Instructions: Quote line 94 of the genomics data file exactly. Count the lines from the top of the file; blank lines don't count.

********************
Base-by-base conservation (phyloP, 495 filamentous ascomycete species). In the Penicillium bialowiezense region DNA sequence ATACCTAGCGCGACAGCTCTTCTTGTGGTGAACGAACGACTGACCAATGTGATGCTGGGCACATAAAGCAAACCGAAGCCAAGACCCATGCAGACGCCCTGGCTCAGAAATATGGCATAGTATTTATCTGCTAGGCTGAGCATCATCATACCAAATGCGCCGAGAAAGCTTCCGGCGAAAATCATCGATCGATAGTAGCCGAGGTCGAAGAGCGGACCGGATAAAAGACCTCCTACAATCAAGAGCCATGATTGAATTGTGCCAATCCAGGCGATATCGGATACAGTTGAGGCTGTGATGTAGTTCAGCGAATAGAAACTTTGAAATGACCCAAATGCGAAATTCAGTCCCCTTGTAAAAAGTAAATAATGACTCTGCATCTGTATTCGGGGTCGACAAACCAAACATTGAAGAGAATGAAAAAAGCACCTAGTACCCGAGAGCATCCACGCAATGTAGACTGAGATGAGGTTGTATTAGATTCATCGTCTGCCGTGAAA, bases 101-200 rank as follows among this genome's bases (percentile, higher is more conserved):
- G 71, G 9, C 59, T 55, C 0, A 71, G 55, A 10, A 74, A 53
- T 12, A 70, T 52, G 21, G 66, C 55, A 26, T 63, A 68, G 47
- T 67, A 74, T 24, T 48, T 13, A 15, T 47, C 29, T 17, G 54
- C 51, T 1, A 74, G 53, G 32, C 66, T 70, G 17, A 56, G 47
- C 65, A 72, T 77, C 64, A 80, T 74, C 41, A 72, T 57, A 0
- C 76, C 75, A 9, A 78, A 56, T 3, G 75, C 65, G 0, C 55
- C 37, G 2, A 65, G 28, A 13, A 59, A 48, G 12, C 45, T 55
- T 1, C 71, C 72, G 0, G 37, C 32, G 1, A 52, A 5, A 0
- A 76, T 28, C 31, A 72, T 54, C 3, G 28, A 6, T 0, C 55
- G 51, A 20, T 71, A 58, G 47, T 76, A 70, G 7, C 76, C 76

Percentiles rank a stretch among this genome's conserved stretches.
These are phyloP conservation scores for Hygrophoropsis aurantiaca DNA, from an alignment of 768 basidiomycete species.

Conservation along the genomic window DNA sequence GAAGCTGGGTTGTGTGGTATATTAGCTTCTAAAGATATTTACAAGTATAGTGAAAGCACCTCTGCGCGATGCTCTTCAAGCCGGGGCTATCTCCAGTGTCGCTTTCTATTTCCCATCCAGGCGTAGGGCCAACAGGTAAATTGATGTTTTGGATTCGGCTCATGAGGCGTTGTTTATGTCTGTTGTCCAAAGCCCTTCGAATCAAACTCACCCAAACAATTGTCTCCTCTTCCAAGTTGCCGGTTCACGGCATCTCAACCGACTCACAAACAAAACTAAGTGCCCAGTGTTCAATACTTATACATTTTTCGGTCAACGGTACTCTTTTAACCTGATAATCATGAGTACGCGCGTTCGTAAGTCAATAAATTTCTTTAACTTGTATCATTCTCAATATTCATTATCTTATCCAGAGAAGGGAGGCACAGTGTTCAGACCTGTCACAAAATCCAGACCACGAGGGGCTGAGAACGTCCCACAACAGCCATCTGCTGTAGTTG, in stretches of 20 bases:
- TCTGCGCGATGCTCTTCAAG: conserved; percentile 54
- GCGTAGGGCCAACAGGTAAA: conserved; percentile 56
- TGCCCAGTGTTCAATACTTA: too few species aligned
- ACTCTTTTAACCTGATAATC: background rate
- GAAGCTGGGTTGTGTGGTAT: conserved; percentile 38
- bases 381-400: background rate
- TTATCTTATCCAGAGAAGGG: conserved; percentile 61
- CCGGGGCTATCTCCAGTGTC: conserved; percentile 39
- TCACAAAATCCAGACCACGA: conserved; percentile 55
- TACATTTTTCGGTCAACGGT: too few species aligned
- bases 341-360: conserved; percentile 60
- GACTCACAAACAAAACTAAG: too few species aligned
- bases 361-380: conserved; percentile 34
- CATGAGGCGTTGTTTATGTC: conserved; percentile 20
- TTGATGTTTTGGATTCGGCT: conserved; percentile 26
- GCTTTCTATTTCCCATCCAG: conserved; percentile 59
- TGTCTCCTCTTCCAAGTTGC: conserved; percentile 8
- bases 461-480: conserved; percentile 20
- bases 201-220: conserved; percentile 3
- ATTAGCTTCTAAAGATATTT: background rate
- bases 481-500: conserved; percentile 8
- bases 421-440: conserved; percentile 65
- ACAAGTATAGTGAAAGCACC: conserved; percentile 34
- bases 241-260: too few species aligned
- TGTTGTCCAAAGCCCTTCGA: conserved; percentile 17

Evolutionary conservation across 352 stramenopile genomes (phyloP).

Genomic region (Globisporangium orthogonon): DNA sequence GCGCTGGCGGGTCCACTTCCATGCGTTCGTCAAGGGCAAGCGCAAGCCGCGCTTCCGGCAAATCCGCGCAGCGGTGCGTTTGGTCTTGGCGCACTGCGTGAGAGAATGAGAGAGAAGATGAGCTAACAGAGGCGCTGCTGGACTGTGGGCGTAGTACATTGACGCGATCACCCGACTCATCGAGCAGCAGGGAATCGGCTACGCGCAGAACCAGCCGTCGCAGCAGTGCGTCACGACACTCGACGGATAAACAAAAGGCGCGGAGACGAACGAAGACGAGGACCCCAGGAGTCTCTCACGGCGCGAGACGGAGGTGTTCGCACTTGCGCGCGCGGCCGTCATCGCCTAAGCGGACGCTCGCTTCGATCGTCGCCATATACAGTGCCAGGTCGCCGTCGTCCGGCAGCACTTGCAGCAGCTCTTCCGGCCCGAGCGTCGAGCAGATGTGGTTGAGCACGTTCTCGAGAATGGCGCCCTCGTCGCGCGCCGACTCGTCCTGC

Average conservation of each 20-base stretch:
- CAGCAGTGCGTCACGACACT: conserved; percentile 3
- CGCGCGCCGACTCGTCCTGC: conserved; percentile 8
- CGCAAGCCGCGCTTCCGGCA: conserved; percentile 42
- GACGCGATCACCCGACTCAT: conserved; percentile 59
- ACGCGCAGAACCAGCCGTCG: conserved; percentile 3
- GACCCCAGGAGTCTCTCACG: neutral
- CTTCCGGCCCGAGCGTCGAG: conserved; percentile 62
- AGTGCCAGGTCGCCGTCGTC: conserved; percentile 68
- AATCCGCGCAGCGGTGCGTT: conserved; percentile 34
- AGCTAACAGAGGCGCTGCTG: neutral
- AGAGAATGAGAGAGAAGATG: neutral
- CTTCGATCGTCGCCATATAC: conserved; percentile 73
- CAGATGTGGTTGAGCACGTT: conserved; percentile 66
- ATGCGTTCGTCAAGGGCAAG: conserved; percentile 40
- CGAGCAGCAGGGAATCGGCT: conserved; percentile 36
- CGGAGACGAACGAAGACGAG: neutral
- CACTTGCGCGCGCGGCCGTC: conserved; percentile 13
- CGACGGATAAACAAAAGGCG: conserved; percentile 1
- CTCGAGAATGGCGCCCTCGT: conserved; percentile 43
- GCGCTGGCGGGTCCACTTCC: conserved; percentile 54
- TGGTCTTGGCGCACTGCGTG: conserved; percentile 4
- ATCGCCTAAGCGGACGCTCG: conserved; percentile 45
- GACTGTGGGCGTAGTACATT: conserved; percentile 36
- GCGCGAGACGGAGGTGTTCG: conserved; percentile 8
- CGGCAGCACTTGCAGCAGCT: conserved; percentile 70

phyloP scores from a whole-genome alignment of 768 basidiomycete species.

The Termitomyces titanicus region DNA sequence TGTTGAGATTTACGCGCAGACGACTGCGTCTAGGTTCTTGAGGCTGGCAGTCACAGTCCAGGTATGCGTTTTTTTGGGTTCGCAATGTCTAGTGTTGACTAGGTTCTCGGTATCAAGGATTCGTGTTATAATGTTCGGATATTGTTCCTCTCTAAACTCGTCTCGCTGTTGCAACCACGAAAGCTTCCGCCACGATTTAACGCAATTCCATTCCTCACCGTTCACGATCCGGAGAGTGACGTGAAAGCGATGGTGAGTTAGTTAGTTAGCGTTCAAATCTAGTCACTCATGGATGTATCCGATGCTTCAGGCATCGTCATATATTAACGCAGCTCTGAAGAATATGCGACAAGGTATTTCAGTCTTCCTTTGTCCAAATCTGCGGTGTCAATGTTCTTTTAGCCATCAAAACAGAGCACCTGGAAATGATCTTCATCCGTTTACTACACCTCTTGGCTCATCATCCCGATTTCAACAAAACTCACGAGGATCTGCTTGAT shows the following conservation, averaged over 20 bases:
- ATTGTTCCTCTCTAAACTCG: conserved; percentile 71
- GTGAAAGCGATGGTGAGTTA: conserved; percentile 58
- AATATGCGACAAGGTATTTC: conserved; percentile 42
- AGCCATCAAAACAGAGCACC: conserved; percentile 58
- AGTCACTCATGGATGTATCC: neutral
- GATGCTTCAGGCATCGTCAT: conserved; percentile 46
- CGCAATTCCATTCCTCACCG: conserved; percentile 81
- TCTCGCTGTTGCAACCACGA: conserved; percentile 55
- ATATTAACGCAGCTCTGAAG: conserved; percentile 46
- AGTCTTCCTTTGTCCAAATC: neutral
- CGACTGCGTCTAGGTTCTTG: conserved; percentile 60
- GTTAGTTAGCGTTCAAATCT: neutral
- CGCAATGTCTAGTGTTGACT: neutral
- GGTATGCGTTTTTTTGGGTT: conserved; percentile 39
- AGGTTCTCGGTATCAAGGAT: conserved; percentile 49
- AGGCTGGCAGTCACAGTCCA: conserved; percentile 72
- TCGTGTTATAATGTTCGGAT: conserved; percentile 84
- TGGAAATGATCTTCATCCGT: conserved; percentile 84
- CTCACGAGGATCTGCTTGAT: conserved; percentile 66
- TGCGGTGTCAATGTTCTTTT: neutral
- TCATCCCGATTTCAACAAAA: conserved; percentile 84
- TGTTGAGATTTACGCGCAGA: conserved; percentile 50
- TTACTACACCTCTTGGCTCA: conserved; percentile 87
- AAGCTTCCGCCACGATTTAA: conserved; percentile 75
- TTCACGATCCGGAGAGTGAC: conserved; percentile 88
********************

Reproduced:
- TTCACGATCCGGAGAGTGAC: conserved; percentile 88